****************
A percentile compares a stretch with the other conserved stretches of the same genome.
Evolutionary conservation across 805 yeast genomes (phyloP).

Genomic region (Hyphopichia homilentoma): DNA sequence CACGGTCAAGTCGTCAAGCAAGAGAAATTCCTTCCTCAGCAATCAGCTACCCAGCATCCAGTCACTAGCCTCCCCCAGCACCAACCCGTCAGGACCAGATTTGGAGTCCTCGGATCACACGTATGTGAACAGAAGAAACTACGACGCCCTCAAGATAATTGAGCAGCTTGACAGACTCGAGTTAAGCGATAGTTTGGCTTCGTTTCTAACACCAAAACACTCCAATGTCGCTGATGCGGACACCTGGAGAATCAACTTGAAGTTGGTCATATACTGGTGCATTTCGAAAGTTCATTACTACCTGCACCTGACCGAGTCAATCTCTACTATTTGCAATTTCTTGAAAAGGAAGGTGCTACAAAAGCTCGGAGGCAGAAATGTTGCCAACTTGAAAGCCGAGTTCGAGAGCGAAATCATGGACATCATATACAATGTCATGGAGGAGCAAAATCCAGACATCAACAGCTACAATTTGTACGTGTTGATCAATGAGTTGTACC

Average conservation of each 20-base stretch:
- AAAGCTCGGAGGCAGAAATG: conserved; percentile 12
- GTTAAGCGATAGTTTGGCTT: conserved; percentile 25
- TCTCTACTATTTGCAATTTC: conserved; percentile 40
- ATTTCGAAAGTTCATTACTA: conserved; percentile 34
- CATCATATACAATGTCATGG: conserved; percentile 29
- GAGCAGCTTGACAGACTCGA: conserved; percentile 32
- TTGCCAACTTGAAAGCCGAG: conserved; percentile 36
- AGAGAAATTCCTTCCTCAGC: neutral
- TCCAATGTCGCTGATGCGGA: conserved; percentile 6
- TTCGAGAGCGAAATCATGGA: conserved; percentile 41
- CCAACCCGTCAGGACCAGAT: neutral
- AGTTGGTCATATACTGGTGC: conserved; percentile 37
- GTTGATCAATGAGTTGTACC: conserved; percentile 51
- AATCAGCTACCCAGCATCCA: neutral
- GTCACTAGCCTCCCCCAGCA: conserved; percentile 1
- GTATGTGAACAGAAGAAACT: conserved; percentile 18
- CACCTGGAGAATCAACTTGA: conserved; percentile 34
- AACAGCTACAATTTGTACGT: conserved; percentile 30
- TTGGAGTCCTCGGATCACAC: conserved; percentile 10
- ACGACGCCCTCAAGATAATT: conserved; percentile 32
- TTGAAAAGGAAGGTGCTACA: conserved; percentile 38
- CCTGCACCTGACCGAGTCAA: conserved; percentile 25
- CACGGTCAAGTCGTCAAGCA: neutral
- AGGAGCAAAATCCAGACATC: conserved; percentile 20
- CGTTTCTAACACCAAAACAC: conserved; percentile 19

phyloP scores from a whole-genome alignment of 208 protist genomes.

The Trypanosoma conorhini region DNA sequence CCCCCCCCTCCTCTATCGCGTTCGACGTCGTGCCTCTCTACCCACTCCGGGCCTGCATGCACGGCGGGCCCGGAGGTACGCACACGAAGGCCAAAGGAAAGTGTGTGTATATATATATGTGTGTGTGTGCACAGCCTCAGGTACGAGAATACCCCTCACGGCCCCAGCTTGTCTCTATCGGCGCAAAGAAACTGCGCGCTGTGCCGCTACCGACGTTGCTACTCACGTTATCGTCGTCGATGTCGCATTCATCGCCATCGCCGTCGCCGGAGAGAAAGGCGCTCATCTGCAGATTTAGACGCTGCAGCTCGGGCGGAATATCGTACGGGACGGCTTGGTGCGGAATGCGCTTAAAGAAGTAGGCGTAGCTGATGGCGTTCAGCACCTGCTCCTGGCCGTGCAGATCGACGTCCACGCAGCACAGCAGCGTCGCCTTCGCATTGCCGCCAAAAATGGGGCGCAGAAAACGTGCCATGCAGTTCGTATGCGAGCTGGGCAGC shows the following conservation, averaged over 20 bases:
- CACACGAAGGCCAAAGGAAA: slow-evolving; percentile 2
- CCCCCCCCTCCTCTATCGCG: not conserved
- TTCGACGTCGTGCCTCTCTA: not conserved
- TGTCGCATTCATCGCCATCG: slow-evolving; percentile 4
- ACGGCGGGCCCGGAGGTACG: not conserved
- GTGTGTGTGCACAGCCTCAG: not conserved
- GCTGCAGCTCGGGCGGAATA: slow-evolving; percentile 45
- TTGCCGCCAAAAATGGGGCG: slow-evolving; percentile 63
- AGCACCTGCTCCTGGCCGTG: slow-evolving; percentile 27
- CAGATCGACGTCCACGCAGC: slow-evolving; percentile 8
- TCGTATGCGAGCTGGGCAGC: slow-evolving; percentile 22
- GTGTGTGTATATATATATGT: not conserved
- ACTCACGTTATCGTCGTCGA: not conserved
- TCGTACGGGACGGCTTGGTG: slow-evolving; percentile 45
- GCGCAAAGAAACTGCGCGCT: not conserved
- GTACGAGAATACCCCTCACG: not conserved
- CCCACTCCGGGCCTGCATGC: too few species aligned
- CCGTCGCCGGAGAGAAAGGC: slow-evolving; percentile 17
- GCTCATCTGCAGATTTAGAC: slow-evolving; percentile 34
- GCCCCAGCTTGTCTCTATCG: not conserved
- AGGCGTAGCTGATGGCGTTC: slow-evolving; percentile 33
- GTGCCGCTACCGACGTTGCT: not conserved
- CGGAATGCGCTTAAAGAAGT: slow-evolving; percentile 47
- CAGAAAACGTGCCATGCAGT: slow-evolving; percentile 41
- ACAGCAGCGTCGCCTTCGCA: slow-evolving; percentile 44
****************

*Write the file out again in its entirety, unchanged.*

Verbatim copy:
A percentile compares a stretch with the other conserved stretches of the same genome.
Evolutionary conservation across 805 yeast genomes (phyloP).

Genomic region (Hyphopichia homilentoma): DNA sequence CACGGTCAAGTCGTCAAGCAAGAGAAATTCCTTCCTCAGCAATCAGCTACCCAGCATCCAGTCACTAGCCTCCCCCAGCACCAACCCGTCAGGACCAGATTTGGAGTCCTCGGATCACACGTATGTGAACAGAAGAAACTACGACGCCCTCAAGATAATTGAGCAGCTTGACAGACTCGAGTTAAGCGATAGTTTGGCTTCGTTTCTAACACCAAAACACTCCAATGTCGCTGATGCGGACACCTGGAGAATCAACTTGAAGTTGGTCATATACTGGTGCATTTCGAAAGTTCATTACTACCTGCACCTGACCGAGTCAATCTCTACTATTTGCAATTTCTTGAAAAGGAAGGTGCTACAAAAGCTCGGAGGCAGAAATGTTGCCAACTTGAAAGCCGAGTTCGAGAGCGAAATCATGGACATCATATACAATGTCATGGAGGAGCAAAATCCAGACATCAACAGCTACAATTTGTACGTGTTGATCAATGAGTTGTACC

Average conservation of each 20-base stretch:
- AAAGCTCGGAGGCAGAAATG: conserved; percentile 12
- GTTAAGCGATAGTTTGGCTT: conserved; percentile 25
- TCTCTACTATTTGCAATTTC: conserved; percentile 40
- ATTTCGAAAGTTCATTACTA: conserved; percentile 34
- CATCATATACAATGTCATGG: conserved; percentile 29
- GAGCAGCTTGACAGACTCGA: conserved; percentile 32
- TTGCCAACTTGAAAGCCGAG: conserved; percentile 36
- AGAGAAATTCCTTCCTCAGC: neutral
- TCCAATGTCGCTGATGCGGA: conserved; percentile 6
- TTCGAGAGCGAAATCATGGA: conserved; percentile 41
- CCAACCCGTCAGGACCAGAT: neutral
- AGTTGGTCATATACTGGTGC: conserved; percentile 37
- GTTGATCAATGAGTTGTACC: conserved; percentile 51
- AATCAGCTACCCAGCATCCA: neutral
- GTCACTAGCCTCCCCCAGCA: conserved; percentile 1
- GTATGTGAACAGAAGAAACT: conserved; percentile 18
- CACCTGGAGAATCAACTTGA: conserved; percentile 34
- AACAGCTACAATTTGTACGT: conserved; percentile 30
- TTGGAGTCCTCGGATCACAC: conserved; percentile 10
- ACGACGCCCTCAAGATAATT: conserved; percentile 32
- TTGAAAAGGAAGGTGCTACA: conserved; percentile 38
- CCTGCACCTGACCGAGTCAA: conserved; percentile 25
- CACGGTCAAGTCGTCAAGCA: neutral
- AGGAGCAAAATCCAGACATC: conserved; percentile 20
- CGTTTCTAACACCAAAACAC: conserved; percentile 19

phyloP scores from a whole-genome alignment of 208 protist genomes.

The Trypanosoma conorhini region DNA sequence CCCCCCCCTCCTCTATCGCGTTCGACGTCGTGCCTCTCTACCCACTCCGGGCCTGCATGCACGGCGGGCCCGGAGGTACGCACACGAAGGCCAAAGGAAAGTGTGTGTATATATATATGTGTGTGTGTGCACAGCCTCAGGTACGAGAATACCCCTCACGGCCCCAGCTTGTCTCTATCGGCGCAAAGAAACTGCGCGCTGTGCCGCTACCGACGTTGCTACTCACGTTATCGTCGTCGATGTCGCATTCATCGCCATCGCCGTCGCCGGAGAGAAAGGCGCTCATCTGCAGATTTAGACGCTGCAGCTCGGGCGGAATATCGTACGGGACGGCTTGGTGCGGAATGCGCTTAAAGAAGTAGGCGTAGCTGATGGCGTTCAGCACCTGCTCCTGGCCGTGCAGATCGACGTCCACGCAGCACAGCAGCGTCGCCTTCGCATTGCCGCCAAAAATGGGGCGCAGAAAACGTGCCATGCAGTTCGTATGCGAGCTGGGCAGC shows the following conservation, averaged over 20 bases:
- CACACGAAGGCCAAAGGAAA: slow-evolving; percentile 2
- CCCCCCCCTCCTCTATCGCG: not conserved
- TTCGACGTCGTGCCTCTCTA: not conserved
- TGTCGCATTCATCGCCATCG: slow-evolving; percentile 4
- ACGGCGGGCCCGGAGGTACG: not conserved
- GTGTGTGTGCACAGCCTCAG: not conserved
- GCTGCAGCTCGGGCGGAATA: slow-evolving; percentile 45
- TTGCCGCCAAAAATGGGGCG: slow-evolving; percentile 63
- AGCACCTGCTCCTGGCCGTG: slow-evolving; percentile 27
- CAGATCGACGTCCACGCAGC: slow-evolving; percentile 8
- TCGTATGCGAGCTGGGCAGC: slow-evolving; percentile 22
- GTGTGTGTATATATATATGT: not conserved
- ACTCACGTTATCGTCGTCGA: not conserved
- TCGTACGGGACGGCTTGGTG: slow-evolving; percentile 45
- GCGCAAAGAAACTGCGCGCT: not conserved
- GTACGAGAATACCCCTCACG: not conserved
- CCCACTCCGGGCCTGCATGC: too few species aligned
- CCGTCGCCGGAGAGAAAGGC: slow-evolving; percentile 17
- GCTCATCTGCAGATTTAGAC: slow-evolving; percentile 34
- GCCCCAGCTTGTCTCTATCG: not conserved
- AGGCGTAGCTGATGGCGTTC: slow-evolving; percentile 33
- GTGCCGCTACCGACGTTGCT: not conserved
- CGGAATGCGCTTAAAGAAGT: slow-evolving; percentile 47
- CAGAAAACGTGCCATGCAGT: slow-evolving; percentile 41
- ACAGCAGCGTCGCCTTCGCA: slow-evolving; percentile 44